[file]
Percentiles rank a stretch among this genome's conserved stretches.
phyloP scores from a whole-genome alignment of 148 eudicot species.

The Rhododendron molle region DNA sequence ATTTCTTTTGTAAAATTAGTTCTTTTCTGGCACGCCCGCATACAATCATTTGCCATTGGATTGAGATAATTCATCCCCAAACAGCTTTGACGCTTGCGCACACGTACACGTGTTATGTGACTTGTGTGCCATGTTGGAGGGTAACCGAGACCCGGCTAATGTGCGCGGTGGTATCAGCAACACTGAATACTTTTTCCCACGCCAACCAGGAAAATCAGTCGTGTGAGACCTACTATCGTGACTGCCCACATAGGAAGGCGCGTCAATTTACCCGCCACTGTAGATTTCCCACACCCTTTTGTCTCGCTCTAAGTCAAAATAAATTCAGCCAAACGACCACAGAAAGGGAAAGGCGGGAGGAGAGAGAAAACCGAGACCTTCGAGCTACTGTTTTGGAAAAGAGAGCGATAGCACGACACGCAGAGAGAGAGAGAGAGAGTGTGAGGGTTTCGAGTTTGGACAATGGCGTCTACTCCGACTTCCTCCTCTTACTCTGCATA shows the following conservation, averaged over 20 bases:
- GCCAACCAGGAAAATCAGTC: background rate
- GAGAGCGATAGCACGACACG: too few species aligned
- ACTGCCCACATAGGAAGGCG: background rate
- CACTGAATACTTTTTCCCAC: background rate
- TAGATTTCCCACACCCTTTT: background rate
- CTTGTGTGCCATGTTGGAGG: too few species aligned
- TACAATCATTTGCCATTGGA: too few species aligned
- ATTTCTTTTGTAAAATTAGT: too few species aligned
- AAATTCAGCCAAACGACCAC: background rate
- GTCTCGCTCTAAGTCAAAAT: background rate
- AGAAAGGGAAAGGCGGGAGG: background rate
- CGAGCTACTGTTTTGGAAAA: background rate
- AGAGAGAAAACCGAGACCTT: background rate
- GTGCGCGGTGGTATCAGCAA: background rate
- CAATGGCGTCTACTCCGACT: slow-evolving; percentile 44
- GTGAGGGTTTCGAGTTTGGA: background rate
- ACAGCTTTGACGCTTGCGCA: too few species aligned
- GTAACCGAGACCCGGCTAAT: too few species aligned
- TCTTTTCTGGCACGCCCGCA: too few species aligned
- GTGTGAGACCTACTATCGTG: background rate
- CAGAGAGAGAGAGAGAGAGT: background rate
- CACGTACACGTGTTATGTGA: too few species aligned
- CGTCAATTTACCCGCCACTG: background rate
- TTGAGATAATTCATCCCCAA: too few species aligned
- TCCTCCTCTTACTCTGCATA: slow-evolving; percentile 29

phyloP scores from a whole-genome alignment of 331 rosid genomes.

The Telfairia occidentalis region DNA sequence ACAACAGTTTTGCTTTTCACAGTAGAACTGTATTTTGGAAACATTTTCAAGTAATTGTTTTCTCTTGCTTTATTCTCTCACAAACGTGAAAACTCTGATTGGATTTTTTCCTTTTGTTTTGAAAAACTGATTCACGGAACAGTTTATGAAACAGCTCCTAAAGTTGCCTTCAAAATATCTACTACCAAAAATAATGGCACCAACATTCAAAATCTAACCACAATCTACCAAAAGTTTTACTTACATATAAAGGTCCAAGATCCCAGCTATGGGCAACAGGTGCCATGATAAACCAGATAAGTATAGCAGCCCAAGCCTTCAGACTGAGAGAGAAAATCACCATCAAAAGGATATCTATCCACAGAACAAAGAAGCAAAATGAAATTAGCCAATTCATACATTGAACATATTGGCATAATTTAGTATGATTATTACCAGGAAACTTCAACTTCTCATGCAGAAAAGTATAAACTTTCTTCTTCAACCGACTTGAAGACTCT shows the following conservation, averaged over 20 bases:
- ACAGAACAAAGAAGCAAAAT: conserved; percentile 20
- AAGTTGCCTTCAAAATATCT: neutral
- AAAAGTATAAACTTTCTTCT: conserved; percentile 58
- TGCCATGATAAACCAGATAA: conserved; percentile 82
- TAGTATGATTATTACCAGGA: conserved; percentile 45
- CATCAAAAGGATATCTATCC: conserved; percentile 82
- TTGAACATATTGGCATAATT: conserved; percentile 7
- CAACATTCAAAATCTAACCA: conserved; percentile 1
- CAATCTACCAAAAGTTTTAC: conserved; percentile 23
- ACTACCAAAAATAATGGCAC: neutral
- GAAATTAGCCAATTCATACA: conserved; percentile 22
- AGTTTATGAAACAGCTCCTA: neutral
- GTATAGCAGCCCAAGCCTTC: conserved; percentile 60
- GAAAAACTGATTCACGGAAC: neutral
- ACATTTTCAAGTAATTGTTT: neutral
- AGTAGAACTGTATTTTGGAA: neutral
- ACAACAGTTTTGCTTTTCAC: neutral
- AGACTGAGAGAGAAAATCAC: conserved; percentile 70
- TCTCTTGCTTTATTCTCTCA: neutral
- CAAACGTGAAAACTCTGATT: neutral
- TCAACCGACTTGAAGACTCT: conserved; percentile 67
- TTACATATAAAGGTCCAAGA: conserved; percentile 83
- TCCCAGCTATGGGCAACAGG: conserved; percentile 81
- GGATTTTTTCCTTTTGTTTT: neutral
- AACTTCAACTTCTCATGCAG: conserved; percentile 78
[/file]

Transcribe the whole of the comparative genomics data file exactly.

Percentiles rank a stretch among this genome's conserved stretches.
phyloP scores from a whole-genome alignment of 148 eudicot species.

The Rhododendron molle region DNA sequence ATTTCTTTTGTAAAATTAGTTCTTTTCTGGCACGCCCGCATACAATCATTTGCCATTGGATTGAGATAATTCATCCCCAAACAGCTTTGACGCTTGCGCACACGTACACGTGTTATGTGACTTGTGTGCCATGTTGGAGGGTAACCGAGACCCGGCTAATGTGCGCGGTGGTATCAGCAACACTGAATACTTTTTCCCACGCCAACCAGGAAAATCAGTCGTGTGAGACCTACTATCGTGACTGCCCACATAGGAAGGCGCGTCAATTTACCCGCCACTGTAGATTTCCCACACCCTTTTGTCTCGCTCTAAGTCAAAATAAATTCAGCCAAACGACCACAGAAAGGGAAAGGCGGGAGGAGAGAGAAAACCGAGACCTTCGAGCTACTGTTTTGGAAAAGAGAGCGATAGCACGACACGCAGAGAGAGAGAGAGAGAGTGTGAGGGTTTCGAGTTTGGACAATGGCGTCTACTCCGACTTCCTCCTCTTACTCTGCATA shows the following conservation, averaged over 20 bases:
- GCCAACCAGGAAAATCAGTC: background rate
- GAGAGCGATAGCACGACACG: too few species aligned
- ACTGCCCACATAGGAAGGCG: background rate
- CACTGAATACTTTTTCCCAC: background rate
- TAGATTTCCCACACCCTTTT: background rate
- CTTGTGTGCCATGTTGGAGG: too few species aligned
- TACAATCATTTGCCATTGGA: too few species aligned
- ATTTCTTTTGTAAAATTAGT: too few species aligned
- AAATTCAGCCAAACGACCAC: background rate
- GTCTCGCTCTAAGTCAAAAT: background rate
- AGAAAGGGAAAGGCGGGAGG: background rate
- CGAGCTACTGTTTTGGAAAA: background rate
- AGAGAGAAAACCGAGACCTT: background rate
- GTGCGCGGTGGTATCAGCAA: background rate
- CAATGGCGTCTACTCCGACT: slow-evolving; percentile 44
- GTGAGGGTTTCGAGTTTGGA: background rate
- ACAGCTTTGACGCTTGCGCA: too few species aligned
- GTAACCGAGACCCGGCTAAT: too few species aligned
- TCTTTTCTGGCACGCCCGCA: too few species aligned
- GTGTGAGACCTACTATCGTG: background rate
- CAGAGAGAGAGAGAGAGAGT: background rate
- CACGTACACGTGTTATGTGA: too few species aligned
- CGTCAATTTACCCGCCACTG: background rate
- TTGAGATAATTCATCCCCAA: too few species aligned
- TCCTCCTCTTACTCTGCATA: slow-evolving; percentile 29

phyloP scores from a whole-genome alignment of 331 rosid genomes.

The Telfairia occidentalis region DNA sequence ACAACAGTTTTGCTTTTCACAGTAGAACTGTATTTTGGAAACATTTTCAAGTAATTGTTTTCTCTTGCTTTATTCTCTCACAAACGTGAAAACTCTGATTGGATTTTTTCCTTTTGTTTTGAAAAACTGATTCACGGAACAGTTTATGAAACAGCTCCTAAAGTTGCCTTCAAAATATCTACTACCAAAAATAATGGCACCAACATTCAAAATCTAACCACAATCTACCAAAAGTTTTACTTACATATAAAGGTCCAAGATCCCAGCTATGGGCAACAGGTGCCATGATAAACCAGATAAGTATAGCAGCCCAAGCCTTCAGACTGAGAGAGAAAATCACCATCAAAAGGATATCTATCCACAGAACAAAGAAGCAAAATGAAATTAGCCAATTCATACATTGAACATATTGGCATAATTTAGTATGATTATTACCAGGAAACTTCAACTTCTCATGCAGAAAAGTATAAACTTTCTTCTTCAACCGACTTGAAGACTCT shows the following conservation, averaged over 20 bases:
- ACAGAACAAAGAAGCAAAAT: conserved; percentile 20
- AAGTTGCCTTCAAAATATCT: neutral
- AAAAGTATAAACTTTCTTCT: conserved; percentile 58
- TGCCATGATAAACCAGATAA: conserved; percentile 82
- TAGTATGATTATTACCAGGA: conserved; percentile 45
- CATCAAAAGGATATCTATCC: conserved; percentile 82
- TTGAACATATTGGCATAATT: conserved; percentile 7
- CAACATTCAAAATCTAACCA: conserved; percentile 1
- CAATCTACCAAAAGTTTTAC: conserved; percentile 23
- ACTACCAAAAATAATGGCAC: neutral
- GAAATTAGCCAATTCATACA: conserved; percentile 22
- AGTTTATGAAACAGCTCCTA: neutral
- GTATAGCAGCCCAAGCCTTC: conserved; percentile 60
- GAAAAACTGATTCACGGAAC: neutral
- ACATTTTCAAGTAATTGTTT: neutral
- AGTAGAACTGTATTTTGGAA: neutral
- ACAACAGTTTTGCTTTTCAC: neutral
- AGACTGAGAGAGAAAATCAC: conserved; percentile 70
- TCTCTTGCTTTATTCTCTCA: neutral
- CAAACGTGAAAACTCTGATT: neutral
- TCAACCGACTTGAAGACTCT: conserved; percentile 67
- TTACATATAAAGGTCCAAGA: conserved; percentile 83
- TCCCAGCTATGGGCAACAGG: conserved; percentile 81
- GGATTTTTTCCTTTTGTTTT: neutral
- AACTTCAACTTCTCATGCAG: conserved; percentile 78